Star Wars: The Force Awakens X-Wing Miniatures Game Core Set
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- A two-player game of high-speed Star Wars dogfights set during The Force Awakens
- Three highly detailed and pre-painted miniature Starfighters, one T-70 X-wing and two TIE/fo Fighters
- Maneuver dials and templates make it easy to plot and execute your ships' maneuvers
- Combat is fast and deadly
- A pre-existing range of expansions and rules for squad-building allow you tremendous freedom to explore different squad-builds, strategies, and even new factions
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CHOKING HAZARD -- Small parts. Not for children under 3 yrs.
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From the manufacturer
STAR WARS: The Force Awakens Core Set
Fast-paced Dogfights in the STAR WARS Galaxy!
In a galaxy far, far away, powerful starfighters clash in fierce space battles as brave Resistance pilots pit their skill against the dark might of the First Order.
Control the most advanced starfighters and ace pilots in the galaxy! In X-Wing, you take the role of squad leader and command a group of merciless First Order or daring Resistance pilots in furious ship-to-ship space combat. Featuring stunningly detailed and painted miniatures, X-Wing immerses you in a galaxy full of exciting Star Wars space combat. Enjoy dogfights between X-wings and TIEs, or recreate large conflicts where multiple squadrons clash.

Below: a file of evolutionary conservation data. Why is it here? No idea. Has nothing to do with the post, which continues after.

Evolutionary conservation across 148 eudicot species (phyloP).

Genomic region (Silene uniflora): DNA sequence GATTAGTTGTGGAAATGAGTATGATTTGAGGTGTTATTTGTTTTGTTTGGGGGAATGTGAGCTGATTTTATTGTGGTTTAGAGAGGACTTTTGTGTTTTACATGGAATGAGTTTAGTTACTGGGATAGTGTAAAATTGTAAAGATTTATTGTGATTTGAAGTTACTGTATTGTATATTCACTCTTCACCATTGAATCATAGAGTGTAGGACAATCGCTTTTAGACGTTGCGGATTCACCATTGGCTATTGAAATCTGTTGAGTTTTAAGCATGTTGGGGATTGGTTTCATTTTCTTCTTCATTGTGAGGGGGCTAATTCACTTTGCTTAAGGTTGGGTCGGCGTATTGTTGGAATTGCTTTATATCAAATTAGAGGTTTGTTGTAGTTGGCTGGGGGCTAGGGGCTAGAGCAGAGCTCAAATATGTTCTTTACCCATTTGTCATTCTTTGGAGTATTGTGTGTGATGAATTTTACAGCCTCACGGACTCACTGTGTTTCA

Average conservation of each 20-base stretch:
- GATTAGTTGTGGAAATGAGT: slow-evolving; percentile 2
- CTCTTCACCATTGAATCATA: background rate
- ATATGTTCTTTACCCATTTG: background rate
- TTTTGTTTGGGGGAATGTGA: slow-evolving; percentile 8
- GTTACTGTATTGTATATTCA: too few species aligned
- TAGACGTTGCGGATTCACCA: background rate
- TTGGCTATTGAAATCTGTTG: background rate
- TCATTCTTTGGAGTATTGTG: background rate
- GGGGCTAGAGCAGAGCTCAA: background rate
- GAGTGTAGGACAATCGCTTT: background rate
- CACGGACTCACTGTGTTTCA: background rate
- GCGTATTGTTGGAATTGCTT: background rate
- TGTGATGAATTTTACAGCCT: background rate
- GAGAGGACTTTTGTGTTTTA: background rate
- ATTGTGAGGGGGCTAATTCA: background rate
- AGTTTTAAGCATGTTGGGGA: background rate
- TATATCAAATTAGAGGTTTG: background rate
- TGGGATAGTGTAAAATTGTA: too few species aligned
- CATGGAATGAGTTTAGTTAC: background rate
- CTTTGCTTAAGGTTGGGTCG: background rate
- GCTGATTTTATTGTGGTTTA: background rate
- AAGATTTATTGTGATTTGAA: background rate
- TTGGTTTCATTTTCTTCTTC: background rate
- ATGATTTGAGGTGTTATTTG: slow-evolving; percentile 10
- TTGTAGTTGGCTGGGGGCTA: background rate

- Plays in 30 - 45 minutes
- For 2 players
- Ages 14 and up
Fast and Intuitive Gameplay
X-Wing puts you in the middle of fierce Star Wars firefights. The game’s unique maneuver dials allow you and your opponent to secretly plot your ships’ movements.
Customize Your Ship
Personalize your ships with pilots and upgrades. Place pilots like Poe Dameron behind the controls and upgrade your fighter with powerful proton torpedoes or clever astromech droids. The game’s flexible rules for squad building offer countless options.
All Crews to Their Ships!
The squad building rules and ever-growing catalog of X-Wing Expansion Packs offer even more options and greater freedom as you look beyond The Force Awakens Core Set. Call upon the talents of the best STAR WARS aces, past and present. Fly to battle with Luke Skywalker or Darth Vader, or weave through asteroids with the MILLENIUM FALCON. You can even field a fleet full of the galaxy’s Scum and Villainy, led by the galaxy’s most notorious bounty hunter, Boba Fett.